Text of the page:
An interim planning provision was introduced, Clause 52.43 -Interim measures for bushfire protection (PDF - 27 KB), to enable the removal, destruction or lopping of vegetation to reduce fuel load around existing buildings used for accommodation and on roadsides without a planning permit, to assist with minimising risk to life and property from bushfire. The planning permit exemptions in Clause 52.43 are commonly referred to as the '10/30 right' because of the distances within which different types of vegetation can removed for bushfire protection without a planning permit.


The permit exemptions, including the '10/30 right', have been extended until 1 March 2012 while the Government implements new planning provisions for bushfire and vegetation removal in response to the recommendations of the Victorian Bushfires Royal Commission.


More information about the interim planning provision is available from the Department of Sustainability and Environment (DSE) website and Advisory Note 32 - Interim measures for bushfire protection, August 2010 (PDF - 476 KB).


Before you remove vegetation for bushfire protection you should read the information about understanding bushfire risk provided in this information sheet.


Vegetation removal for bushfire protection - information for landowners and residents (PDF - 196 KB)


Vegetation removal for bushfire protection (DOC - 74 KB)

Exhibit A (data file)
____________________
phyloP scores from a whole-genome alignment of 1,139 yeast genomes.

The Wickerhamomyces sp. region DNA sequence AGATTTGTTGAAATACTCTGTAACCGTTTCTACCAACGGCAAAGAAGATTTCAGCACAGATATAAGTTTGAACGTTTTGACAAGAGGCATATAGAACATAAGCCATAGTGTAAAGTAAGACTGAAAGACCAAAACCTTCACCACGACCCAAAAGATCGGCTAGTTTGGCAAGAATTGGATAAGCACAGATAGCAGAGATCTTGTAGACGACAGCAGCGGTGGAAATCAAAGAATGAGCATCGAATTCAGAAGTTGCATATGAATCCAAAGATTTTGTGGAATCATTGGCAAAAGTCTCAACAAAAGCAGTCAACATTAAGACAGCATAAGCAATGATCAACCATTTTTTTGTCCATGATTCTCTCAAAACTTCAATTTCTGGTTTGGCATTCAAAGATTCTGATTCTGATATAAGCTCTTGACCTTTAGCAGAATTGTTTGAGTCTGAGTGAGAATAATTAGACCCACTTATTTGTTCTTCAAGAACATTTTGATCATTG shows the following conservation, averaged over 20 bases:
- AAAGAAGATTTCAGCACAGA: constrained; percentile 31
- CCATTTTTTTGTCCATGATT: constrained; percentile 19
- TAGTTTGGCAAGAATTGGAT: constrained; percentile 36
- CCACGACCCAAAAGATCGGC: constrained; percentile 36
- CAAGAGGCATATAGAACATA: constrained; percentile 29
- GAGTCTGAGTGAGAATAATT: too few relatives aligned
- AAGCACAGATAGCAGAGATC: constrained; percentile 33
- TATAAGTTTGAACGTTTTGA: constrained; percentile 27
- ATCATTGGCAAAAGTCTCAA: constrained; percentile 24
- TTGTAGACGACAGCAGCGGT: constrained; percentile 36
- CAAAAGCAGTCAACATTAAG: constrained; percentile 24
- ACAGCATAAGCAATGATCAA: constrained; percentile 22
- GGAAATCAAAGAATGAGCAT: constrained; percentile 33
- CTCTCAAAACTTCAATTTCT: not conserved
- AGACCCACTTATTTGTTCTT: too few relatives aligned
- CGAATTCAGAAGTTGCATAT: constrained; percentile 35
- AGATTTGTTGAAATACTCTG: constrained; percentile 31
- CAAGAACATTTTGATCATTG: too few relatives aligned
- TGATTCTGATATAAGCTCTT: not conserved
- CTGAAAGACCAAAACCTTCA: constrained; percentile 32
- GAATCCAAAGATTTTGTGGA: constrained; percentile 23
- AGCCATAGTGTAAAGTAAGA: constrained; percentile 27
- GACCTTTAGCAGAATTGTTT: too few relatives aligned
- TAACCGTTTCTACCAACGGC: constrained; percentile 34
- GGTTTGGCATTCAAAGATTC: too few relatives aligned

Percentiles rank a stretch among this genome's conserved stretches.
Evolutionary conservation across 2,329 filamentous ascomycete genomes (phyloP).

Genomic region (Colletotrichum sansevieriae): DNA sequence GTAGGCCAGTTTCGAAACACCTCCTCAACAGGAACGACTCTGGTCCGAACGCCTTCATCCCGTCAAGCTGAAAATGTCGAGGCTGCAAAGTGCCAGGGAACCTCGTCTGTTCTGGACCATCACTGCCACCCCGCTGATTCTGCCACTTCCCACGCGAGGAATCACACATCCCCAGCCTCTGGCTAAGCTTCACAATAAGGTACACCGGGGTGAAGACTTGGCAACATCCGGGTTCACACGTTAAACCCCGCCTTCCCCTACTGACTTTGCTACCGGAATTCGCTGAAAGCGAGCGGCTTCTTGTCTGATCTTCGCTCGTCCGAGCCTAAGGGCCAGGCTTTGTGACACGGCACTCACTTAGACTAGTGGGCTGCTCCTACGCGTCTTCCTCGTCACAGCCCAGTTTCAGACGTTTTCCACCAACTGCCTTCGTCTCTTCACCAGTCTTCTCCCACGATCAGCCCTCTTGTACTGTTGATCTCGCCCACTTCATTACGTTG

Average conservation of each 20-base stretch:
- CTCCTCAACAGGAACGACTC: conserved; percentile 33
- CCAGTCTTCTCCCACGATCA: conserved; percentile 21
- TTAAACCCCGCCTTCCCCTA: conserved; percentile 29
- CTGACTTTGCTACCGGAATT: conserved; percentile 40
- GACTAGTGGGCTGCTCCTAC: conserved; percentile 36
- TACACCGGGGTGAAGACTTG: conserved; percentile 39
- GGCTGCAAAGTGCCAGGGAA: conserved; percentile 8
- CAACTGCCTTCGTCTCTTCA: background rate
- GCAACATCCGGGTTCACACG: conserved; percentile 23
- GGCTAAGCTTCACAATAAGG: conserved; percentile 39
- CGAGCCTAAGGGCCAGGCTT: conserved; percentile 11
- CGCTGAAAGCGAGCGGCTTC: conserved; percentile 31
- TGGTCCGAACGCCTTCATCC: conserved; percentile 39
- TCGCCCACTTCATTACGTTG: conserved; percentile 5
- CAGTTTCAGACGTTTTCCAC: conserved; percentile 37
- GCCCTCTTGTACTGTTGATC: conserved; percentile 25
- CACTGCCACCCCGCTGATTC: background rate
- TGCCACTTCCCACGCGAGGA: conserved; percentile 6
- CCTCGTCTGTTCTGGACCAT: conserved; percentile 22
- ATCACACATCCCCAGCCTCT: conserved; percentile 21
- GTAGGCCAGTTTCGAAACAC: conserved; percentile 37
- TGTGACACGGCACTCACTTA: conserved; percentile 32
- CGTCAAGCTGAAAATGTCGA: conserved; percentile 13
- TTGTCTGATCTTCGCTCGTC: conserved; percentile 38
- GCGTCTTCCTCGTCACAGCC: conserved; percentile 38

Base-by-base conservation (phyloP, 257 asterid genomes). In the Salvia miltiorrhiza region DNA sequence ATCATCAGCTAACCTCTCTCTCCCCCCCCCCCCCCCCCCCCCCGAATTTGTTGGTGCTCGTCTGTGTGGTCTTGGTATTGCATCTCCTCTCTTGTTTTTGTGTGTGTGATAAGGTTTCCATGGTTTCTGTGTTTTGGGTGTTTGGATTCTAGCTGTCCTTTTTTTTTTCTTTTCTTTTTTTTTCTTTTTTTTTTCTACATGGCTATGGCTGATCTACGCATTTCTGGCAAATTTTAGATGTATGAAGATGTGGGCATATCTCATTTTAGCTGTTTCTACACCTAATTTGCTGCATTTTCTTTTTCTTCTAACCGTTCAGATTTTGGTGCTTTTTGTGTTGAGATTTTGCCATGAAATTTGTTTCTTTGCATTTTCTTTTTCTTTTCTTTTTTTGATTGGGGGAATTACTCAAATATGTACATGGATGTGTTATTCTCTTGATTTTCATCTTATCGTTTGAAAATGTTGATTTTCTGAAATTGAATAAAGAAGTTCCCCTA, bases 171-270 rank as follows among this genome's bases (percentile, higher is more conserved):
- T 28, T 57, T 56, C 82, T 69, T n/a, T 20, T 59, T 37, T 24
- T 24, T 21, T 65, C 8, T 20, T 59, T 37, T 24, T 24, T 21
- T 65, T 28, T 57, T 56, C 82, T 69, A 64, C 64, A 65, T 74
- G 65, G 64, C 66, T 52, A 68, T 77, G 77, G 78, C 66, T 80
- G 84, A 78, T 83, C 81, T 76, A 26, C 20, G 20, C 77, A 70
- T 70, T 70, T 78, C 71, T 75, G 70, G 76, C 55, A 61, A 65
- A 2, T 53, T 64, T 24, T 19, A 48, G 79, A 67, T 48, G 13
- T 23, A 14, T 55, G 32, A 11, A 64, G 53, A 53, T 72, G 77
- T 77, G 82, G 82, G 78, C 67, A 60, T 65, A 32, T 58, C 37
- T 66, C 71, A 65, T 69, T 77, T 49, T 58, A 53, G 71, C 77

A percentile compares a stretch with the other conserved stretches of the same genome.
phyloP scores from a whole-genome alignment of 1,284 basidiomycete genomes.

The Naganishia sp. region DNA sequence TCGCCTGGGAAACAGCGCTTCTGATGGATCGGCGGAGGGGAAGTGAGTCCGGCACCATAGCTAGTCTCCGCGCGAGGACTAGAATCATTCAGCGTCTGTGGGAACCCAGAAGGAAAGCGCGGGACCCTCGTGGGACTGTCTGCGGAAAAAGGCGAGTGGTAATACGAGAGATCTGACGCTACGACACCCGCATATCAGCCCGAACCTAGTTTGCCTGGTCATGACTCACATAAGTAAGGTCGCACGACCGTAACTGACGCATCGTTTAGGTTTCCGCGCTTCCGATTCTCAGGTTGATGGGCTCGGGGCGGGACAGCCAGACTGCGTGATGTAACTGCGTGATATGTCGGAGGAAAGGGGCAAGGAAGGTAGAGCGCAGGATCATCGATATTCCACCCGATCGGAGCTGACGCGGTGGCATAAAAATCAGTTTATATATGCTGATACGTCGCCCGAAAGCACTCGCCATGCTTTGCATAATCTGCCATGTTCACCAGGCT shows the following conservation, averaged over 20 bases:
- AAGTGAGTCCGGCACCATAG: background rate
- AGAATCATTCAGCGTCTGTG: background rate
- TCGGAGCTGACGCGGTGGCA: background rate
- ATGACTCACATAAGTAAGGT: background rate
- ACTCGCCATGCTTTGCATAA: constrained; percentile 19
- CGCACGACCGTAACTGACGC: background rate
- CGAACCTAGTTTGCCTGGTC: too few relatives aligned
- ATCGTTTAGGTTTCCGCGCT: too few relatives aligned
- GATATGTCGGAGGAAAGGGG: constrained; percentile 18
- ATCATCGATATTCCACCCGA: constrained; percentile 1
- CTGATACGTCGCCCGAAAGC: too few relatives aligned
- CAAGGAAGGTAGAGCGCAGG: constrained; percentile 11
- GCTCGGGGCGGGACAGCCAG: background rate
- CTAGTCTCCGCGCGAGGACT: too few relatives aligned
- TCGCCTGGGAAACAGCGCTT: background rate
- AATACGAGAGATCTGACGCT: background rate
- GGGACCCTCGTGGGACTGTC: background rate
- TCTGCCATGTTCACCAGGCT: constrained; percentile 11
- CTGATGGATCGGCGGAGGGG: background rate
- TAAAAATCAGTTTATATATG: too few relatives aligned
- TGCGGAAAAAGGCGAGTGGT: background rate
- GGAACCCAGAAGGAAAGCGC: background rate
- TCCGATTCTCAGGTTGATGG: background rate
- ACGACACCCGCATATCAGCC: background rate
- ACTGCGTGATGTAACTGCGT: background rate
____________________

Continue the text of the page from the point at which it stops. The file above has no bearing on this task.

Information about other planning permit exemptions for removing vegetation in preparation for bushfire is provided in the DSE fact sheet Clearing of native vegetation to prepare for bushfires (PDF - 598 KB) and in these DPCD practice and advisory notes on native vegetation and wildfire.


More information about understanding your bushfire risk, preparing your property and developing a Bushfire Survival Plan is available from the CFA website or by contacting the Victorian Bushfire Information Line on 1800 240 667.


Managing landslip and erosion risk


Vegetation plays an important role in reducing erosion and stabilising soil to minimise the risk of landslip.


Erosion occurs when soil is lost through rain, wind or the repeated movement of people, animals or vehicles. In dry periods erosion can cause dust problems. During and after significant rainfall events, erosion can lead to blocked drains, damaged pumps and damaged stream systems by clouding the water and smothering habitat. Erosion results in the loss of valuable topsoil, reduces soil fertility and makes it difficult for grass or other vegetation to regrow.


A landslip can occur when the ground is not strong enough to support its own weight, causing a slope to collapse. Land slippage can result in significant damage to buildings and is a risk to life, both on and below the landslip area. The removal of vegetation, particularly deep-rooted, long lasting trees, and plants that have a large root system, can increase landslip risk.


How can I identify landslip and erosion risk?

How should I respond to landslip and erosion risk?

More information about erosion and landslip is available on the Department of Primary Industries website


Bushfire provisions for public buildings


Ministerial Direction No. 3 - Bushfire Provisions for Buildings of a Public Nature applies to construction undertaken by Victorian Government departments and agencies. A bushfire attack risk assessment is required as part of the design process.


Information sourced from DPCD website.  Find out more by going to: